♫ When I’m laid to my rest ♫

”Best pizza ovens anywhere I’m told.”

♫ And the world will be better for this ♫
♫ That one man, scorned and covered with scars ♫
♫ Still strove with his last ounce of courage ♫
♫ To reach the unreachable star ♫

A thought bothered me. “I didn’t know she was a baritone.”

“Who knew?”

Friday, 20 March 2015

The Road Less Cycled

Hard to believe after all this time, the three of us were back on the case. Well, not so much a case as a quintracycle.

"So this was your own invention?" asked Roth.

"It was indeed. Green conveyances with three seats were not easy to come by, so I designed and built one," I replied, "it will be to the bicycle what the Dyson is to vacuum cleaners."

"Strangely coloured and difficult to take apart?"

"No, that wasn't what I meant."

"Five wheels is a pretty strange feature too."

"Much better balance and road holding," I explained.

"I'd have expected them to be all the same size - not one is the same as another."

"Resist that conventional thinking."

"The built-in coffee machine is a stroke of genius," said our previously silent companion, discarding the drained espresso cup like a hamster would discard a sunflower seed shell.

"It doesn't have, does it?" I said. I was puzzled. Then I remembered accidentally ram-raiding Starbucks on our test run. I'm sure they wouldn't mind as we returned the barista to the upright position.

"Where are we?" I enquired.

"Ireland," Eolist said.

"Didn't we start off in Michigan?"


"Isn't there an ocean between the US of A and Ireland?" queried Roth.

Eolist was on a roll with the monosyllabic replies, "Yes," she said.

"Hmm. I'd have expected to have got a little moist on the journey. You know, dampish?" I said. 

"We took the cycle path."

"Ahh. I see," we said, lying.

We carried on cycling in silence, allowing the Emerald Isle to roll gently below our five different sized wheels. The only noise was Roth puffing on the steep hills.

"Not that it isn't a very pretty country, but why are we here?" I asked looking around at the marvellous countryside.

"We're on a quest," said Eolist, "I found this scrap of parchment in a box in my loft. I'll read it to you when we stop for a break."

"Why the quest?" asked I.

"I was speaking with some friends over coffee and spoke about my ghost sightings. And they were all like 'everybody has ghosts, we've all seen them'. So I thought I'd go and find something no one else had seen."

We rode on until the light began to fade and Roth looked puffed out. We sat down on the edge of a wood and lit a small fire. The conversation flowed easily as night fell.

Eolist pulled out the parchment and read from it. It told the tale of a wealthy Irish landowner who had abused his position and power. His lust and rejection by the beautiful, folk musician, tenant farmer's daughter resulted in him throwing the entire farmer's family off their land before a particularly hard winter. Other tenants who tried to take in the farmers family were threatened with losing their homes and livelihoods. The farmer, his wife and daughter sought shelter in the nearby woods.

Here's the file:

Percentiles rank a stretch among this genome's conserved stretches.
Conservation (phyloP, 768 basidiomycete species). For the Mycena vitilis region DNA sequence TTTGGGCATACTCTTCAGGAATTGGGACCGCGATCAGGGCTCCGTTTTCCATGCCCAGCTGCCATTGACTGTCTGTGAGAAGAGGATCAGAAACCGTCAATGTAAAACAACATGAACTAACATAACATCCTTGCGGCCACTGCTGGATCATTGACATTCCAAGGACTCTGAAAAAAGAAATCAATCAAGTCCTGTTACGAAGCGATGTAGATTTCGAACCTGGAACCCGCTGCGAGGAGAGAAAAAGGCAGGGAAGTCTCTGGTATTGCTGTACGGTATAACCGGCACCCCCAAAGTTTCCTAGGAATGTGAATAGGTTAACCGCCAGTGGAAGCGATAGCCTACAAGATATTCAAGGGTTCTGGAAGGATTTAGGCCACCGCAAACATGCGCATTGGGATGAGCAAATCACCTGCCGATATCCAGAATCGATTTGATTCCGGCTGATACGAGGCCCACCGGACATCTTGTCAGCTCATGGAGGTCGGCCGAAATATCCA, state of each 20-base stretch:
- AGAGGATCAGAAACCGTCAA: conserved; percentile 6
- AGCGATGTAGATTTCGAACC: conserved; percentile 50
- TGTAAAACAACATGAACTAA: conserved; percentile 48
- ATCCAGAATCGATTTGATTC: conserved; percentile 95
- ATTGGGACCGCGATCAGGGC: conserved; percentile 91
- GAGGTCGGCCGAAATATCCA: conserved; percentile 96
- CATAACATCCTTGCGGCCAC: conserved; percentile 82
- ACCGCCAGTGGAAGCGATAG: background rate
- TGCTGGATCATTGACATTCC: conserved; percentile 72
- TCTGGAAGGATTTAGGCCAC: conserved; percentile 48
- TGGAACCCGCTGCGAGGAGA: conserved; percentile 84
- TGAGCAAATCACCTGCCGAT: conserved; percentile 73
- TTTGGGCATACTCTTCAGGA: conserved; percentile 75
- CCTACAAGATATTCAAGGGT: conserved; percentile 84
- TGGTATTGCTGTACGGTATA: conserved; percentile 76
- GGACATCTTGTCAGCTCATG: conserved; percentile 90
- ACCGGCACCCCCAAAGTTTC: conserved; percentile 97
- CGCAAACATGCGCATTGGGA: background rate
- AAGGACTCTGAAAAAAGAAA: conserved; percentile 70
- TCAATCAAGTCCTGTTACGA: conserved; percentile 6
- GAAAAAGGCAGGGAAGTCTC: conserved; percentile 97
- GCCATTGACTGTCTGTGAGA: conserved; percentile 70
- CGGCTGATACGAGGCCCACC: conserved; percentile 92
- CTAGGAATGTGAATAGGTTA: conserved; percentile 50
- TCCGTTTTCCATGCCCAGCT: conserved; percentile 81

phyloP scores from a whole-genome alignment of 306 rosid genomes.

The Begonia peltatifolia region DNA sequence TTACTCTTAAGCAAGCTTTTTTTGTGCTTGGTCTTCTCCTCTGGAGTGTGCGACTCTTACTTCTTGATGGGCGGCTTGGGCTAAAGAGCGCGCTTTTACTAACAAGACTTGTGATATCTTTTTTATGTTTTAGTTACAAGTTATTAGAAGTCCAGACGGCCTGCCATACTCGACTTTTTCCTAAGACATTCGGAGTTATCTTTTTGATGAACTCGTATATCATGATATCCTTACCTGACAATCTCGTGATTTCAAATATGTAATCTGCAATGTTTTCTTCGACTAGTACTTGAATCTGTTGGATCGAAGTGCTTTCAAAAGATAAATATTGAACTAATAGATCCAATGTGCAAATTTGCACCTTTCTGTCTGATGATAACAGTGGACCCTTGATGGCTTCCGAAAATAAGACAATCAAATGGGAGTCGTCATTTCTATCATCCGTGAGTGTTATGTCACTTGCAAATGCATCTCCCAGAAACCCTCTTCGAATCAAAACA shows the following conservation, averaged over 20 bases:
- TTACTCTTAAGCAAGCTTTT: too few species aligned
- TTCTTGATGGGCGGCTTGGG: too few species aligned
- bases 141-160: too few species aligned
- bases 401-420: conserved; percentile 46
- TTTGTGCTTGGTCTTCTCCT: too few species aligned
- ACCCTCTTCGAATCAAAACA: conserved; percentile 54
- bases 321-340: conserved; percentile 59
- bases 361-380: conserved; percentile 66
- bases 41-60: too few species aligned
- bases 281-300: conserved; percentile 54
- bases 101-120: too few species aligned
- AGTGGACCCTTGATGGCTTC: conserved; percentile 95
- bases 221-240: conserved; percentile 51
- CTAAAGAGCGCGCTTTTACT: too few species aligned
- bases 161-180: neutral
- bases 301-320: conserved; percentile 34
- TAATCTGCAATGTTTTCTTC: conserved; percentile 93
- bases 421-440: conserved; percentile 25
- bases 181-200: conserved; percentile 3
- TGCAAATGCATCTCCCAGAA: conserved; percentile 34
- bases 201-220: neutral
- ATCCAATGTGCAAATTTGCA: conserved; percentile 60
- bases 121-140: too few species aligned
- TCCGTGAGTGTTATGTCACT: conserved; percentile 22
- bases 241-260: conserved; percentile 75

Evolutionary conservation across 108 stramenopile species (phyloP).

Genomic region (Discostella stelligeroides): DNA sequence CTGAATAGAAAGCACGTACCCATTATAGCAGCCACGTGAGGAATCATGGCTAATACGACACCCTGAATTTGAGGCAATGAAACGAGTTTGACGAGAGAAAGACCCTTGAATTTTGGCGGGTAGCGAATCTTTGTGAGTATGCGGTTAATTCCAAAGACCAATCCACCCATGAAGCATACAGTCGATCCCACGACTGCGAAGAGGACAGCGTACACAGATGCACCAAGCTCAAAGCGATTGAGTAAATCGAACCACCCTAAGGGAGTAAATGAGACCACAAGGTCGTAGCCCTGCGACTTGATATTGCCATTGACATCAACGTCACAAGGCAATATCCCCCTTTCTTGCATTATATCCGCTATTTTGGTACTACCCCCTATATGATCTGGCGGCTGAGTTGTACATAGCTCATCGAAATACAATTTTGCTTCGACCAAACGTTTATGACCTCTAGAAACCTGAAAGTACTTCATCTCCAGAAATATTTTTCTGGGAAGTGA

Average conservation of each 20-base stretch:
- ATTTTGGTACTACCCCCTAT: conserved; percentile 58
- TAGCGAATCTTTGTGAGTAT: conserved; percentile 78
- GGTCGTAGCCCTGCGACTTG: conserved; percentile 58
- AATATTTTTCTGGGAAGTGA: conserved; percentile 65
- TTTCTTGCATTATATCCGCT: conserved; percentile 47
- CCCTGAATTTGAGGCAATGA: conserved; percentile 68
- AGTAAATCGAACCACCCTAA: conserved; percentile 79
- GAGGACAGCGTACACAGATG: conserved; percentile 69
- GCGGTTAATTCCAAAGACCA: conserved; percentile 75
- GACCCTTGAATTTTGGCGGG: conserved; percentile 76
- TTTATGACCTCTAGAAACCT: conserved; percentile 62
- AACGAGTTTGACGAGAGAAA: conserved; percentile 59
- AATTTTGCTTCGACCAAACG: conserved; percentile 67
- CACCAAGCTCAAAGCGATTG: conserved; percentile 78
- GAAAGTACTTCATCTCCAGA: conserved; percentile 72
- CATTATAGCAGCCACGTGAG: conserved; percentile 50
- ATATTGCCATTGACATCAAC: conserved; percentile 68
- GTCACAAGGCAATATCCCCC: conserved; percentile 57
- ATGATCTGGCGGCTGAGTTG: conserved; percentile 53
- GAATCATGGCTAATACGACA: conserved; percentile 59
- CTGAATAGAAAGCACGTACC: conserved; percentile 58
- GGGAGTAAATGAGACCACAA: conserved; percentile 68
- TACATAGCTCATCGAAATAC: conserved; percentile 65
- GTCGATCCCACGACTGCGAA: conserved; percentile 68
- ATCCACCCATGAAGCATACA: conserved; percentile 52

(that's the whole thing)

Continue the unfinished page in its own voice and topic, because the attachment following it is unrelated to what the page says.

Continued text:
None were seen again. Except for daughter, who was found, close to death, still clutching her banjo. Her last words were to place a Celtic curse on the landowner.

One year to the day the landowner was found dead, with a look of terror frozen on his face. Staff reported the landowner had complained of hearing a banjo playing for a day before he died.

Even now, the local people believe that anyone hearing a ghostly banjo will be found dead the next day.

"That puts a shiver up your spine," I said, "I take it this is the myth of the Banjshee."

"And this wood is?" Roth asked.

"The very same one," confirmed Eolist.

Roth adopted a tone of mock offence, "So, in finding something exotic to see, you chose something that would kill us?" 

I joined in, "Yes, and kill us with folk music!"

"Anyway, I shall be wearing earplugs and zipping my sleeping bag up right across the top," I declared. 

"Yup," Roth and Eolist agreed.

We settled down to sleep. Which none of us did.

At 2am, I could hold it no longer. "Guys, I need a pee, " I called out.

There were some dark muttering from the other sleeping bags. I'm sure I heard a Celtic curse or two. Roth finally called back, "I'll keep a watch for a ghostly bint playing a banjo."

"I'm not going to look out for some folk singing, banjo strumming tart until I've had my third coffee," came a voice from the lower end of third sleeping bag. Nice.

I got out and wandered away to find a tree to water. I was in mid-flow when I heard the sound of a banjo playing ethereally in the distance. "New ringtone Mr Roth?" 

"Yeah, you like it? Greatest Bango Hits No. 17 (disco remix version)" he confirmed.

"So Eolist, should you see the Banjshee, are you planning to take a photo or get an autograph?"

"No idea. Why?"

"Because she is standing behind you. I think she is planning to kick off with a little song."

Eolist shot out of the sleeping bag, took a photo and ran past us. Roth and I felt strongly motivated to keep up.

It was an hour later before we stopped running and midday before we felt safe enough to go back and collect our stuff and the quintracycle. With that we set off back to Michigan on the cycle path, which as any seasoned traveller knows is mostly uphill. 

"Why is Roth going red and puffing and blowing?" Asked Eolist, "The quintracycle is very easy to peddle."

I lent over and whispered, "It is for us. I ran out of cycle chain and only had enough to connect his peddles to the driving wheels."

"Genius, " she replied.

Friday, 13 February 2015

Tunguskan Time-slip

Where is Dr Max you ask? The last anyone heard of him was in 2013.

^ HIM ^
Did the fame and the money turn his head? And while we're on that subject, where exactly is the money?